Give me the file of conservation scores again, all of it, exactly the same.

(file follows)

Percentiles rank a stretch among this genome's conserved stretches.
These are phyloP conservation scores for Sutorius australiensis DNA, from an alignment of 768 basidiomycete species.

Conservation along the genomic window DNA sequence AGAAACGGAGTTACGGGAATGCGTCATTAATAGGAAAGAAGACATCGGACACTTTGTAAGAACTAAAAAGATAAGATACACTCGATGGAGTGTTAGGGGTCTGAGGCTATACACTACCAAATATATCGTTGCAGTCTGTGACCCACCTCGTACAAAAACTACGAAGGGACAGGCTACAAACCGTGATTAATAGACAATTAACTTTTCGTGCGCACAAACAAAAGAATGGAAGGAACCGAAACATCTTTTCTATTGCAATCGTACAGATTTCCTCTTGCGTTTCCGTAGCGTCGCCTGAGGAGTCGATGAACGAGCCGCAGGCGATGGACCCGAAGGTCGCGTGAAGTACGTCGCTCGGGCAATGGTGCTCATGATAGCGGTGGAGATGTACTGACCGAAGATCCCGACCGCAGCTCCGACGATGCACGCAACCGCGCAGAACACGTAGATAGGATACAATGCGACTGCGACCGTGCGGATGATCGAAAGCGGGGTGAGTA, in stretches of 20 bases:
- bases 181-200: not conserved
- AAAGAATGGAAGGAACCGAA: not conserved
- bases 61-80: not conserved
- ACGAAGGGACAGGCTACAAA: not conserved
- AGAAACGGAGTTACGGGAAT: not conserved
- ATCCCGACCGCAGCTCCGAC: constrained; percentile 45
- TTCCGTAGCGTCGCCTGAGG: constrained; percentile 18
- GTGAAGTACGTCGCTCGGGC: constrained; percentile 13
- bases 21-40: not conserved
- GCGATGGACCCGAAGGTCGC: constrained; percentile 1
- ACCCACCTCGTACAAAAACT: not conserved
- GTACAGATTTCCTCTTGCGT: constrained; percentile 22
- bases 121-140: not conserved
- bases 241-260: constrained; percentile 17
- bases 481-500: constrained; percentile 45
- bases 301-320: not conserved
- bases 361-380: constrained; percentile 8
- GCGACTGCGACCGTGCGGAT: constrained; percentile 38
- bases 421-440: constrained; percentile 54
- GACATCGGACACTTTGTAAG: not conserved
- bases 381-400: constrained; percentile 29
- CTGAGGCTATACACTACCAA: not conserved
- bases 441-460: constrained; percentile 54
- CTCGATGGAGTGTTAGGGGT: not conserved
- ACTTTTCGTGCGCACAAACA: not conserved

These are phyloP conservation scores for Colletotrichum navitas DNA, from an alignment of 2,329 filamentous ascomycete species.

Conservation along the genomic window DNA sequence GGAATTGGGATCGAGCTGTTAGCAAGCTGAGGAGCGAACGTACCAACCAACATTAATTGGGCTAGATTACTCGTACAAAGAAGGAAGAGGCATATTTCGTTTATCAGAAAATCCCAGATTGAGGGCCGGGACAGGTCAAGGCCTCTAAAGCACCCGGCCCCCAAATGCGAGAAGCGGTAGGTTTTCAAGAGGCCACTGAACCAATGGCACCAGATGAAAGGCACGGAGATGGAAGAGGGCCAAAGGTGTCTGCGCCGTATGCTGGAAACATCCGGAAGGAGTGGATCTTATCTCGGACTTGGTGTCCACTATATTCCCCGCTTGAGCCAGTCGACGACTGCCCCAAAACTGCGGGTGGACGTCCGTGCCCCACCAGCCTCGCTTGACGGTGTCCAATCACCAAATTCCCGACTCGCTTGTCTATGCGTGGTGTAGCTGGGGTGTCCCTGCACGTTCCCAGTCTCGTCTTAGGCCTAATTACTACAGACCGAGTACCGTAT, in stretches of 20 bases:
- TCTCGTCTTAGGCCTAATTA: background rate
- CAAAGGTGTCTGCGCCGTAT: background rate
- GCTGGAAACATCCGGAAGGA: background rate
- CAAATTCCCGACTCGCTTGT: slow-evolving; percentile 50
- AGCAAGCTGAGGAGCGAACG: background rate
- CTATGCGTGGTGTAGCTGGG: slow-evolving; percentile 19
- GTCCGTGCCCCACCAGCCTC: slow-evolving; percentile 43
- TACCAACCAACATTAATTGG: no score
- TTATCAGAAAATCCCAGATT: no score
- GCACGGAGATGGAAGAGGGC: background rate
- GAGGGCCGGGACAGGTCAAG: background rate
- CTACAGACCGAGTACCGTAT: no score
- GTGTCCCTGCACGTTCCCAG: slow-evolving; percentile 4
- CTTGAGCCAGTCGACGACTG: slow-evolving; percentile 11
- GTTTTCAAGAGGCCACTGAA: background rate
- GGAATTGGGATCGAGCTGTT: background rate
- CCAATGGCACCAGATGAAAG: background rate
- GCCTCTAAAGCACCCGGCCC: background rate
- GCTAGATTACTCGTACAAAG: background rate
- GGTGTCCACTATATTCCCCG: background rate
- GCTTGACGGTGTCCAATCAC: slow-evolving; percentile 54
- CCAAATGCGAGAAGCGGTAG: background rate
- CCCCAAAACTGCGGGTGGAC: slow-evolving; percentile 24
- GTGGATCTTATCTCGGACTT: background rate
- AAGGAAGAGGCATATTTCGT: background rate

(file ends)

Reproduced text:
Percentiles rank a stretch among this genome's conserved stretches.
These are phyloP conservation scores for Sutorius australiensis DNA, from an alignment of 768 basidiomycete species.

Conservation along the genomic window DNA sequence AGAAACGGAGTTACGGGAATGCGTCATTAATAGGAAAGAAGACATCGGACACTTTGTAAGAACTAAAAAGATAAGATACACTCGATGGAGTGTTAGGGGTCTGAGGCTATACACTACCAAATATATCGTTGCAGTCTGTGACCCACCTCGTACAAAAACTACGAAGGGACAGGCTACAAACCGTGATTAATAGACAATTAACTTTTCGTGCGCACAAACAAAAGAATGGAAGGAACCGAAACATCTTTTCTATTGCAATCGTACAGATTTCCTCTTGCGTTTCCGTAGCGTCGCCTGAGGAGTCGATGAACGAGCCGCAGGCGATGGACCCGAAGGTCGCGTGAAGTACGTCGCTCGGGCAATGGTGCTCATGATAGCGGTGGAGATGTACTGACCGAAGATCCCGACCGCAGCTCCGACGATGCACGCAACCGCGCAGAACACGTAGATAGGATACAATGCGACTGCGACCGTGCGGATGATCGAAAGCGGGGTGAGTA, in stretches of 20 bases:
- bases 181-200: not conserved
- AAAGAATGGAAGGAACCGAA: not conserved
- bases 61-80: not conserved
- ACGAAGGGACAGGCTACAAA: not conserved
- AGAAACGGAGTTACGGGAAT: not conserved
- ATCCCGACCGCAGCTCCGAC: constrained; percentile 45
- TTCCGTAGCGTCGCCTGAGG: constrained; percentile 18
- GTGAAGTACGTCGCTCGGGC: constrained; percentile 13
- bases 21-40: not conserved
- GCGATGGACCCGAAGGTCGC: constrained; percentile 1
- ACCCACCTCGTACAAAAACT: not conserved
- GTACAGATTTCCTCTTGCGT: constrained; percentile 22
- bases 121-140: not conserved
- bases 241-260: constrained; percentile 17
- bases 481-500: constrained; percentile 45
- bases 301-320: not conserved
- bases 361-380: constrained; percentile 8
- GCGACTGCGACCGTGCGGAT: constrained; percentile 38
- bases 421-440: constrained; percentile 54
- GACATCGGACACTTTGTAAG: not conserved
- bases 381-400: constrained; percentile 29
- CTGAGGCTATACACTACCAA: not conserved
- bases 441-460: constrained; percentile 54
- CTCGATGGAGTGTTAGGGGT: not conserved
- ACTTTTCGTGCGCACAAACA: not conserved

These are phyloP conservation scores for Colletotrichum navitas DNA, from an alignment of 2,329 filamentous ascomycete species.

Conservation along the genomic window DNA sequence GGAATTGGGATCGAGCTGTTAGCAAGCTGAGGAGCGAACGTACCAACCAACATTAATTGGGCTAGATTACTCGTACAAAGAAGGAAGAGGCATATTTCGTTTATCAGAAAATCCCAGATTGAGGGCCGGGACAGGTCAAGGCCTCTAAAGCACCCGGCCCCCAAATGCGAGAAGCGGTAGGTTTTCAAGAGGCCACTGAACCAATGGCACCAGATGAAAGGCACGGAGATGGAAGAGGGCCAAAGGTGTCTGCGCCGTATGCTGGAAACATCCGGAAGGAGTGGATCTTATCTCGGACTTGGTGTCCACTATATTCCCCGCTTGAGCCAGTCGACGACTGCCCCAAAACTGCGGGTGGACGTCCGTGCCCCACCAGCCTCGCTTGACGGTGTCCAATCACCAAATTCCCGACTCGCTTGTCTATGCGTGGTGTAGCTGGGGTGTCCCTGCACGTTCCCAGTCTCGTCTTAGGCCTAATTACTACAGACCGAGTACCGTAT, in stretches of 20 bases:
- TCTCGTCTTAGGCCTAATTA: background rate
- CAAAGGTGTCTGCGCCGTAT: background rate
- GCTGGAAACATCCGGAAGGA: background rate
- CAAATTCCCGACTCGCTTGT: slow-evolving; percentile 50
- AGCAAGCTGAGGAGCGAACG: background rate
- CTATGCGTGGTGTAGCTGGG: slow-evolving; percentile 19
- GTCCGTGCCCCACCAGCCTC: slow-evolving; percentile 43
- TACCAACCAACATTAATTGG: no score
- TTATCAGAAAATCCCAGATT: no score
- GCACGGAGATGGAAGAGGGC: background rate
- GAGGGCCGGGACAGGTCAAG: background rate
- CTACAGACCGAGTACCGTAT: no score
- GTGTCCCTGCACGTTCCCAG: slow-evolving; percentile 4
- CTTGAGCCAGTCGACGACTG: slow-evolving; percentile 11
- GTTTTCAAGAGGCCACTGAA: background rate
- GGAATTGGGATCGAGCTGTT: background rate
- CCAATGGCACCAGATGAAAG: background rate
- GCCTCTAAAGCACCCGGCCC: background rate
- GCTAGATTACTCGTACAAAG: background rate
- GGTGTCCACTATATTCCCCG: background rate
- GCTTGACGGTGTCCAATCAC: slow-evolving; percentile 54
- CCAAATGCGAGAAGCGGTAG: background rate
- CCCCAAAACTGCGGGTGGAC: slow-evolving; percentile 24
- GTGGATCTTATCTCGGACTT: background rate
- AAGGAAGAGGCATATTTCGT: background rate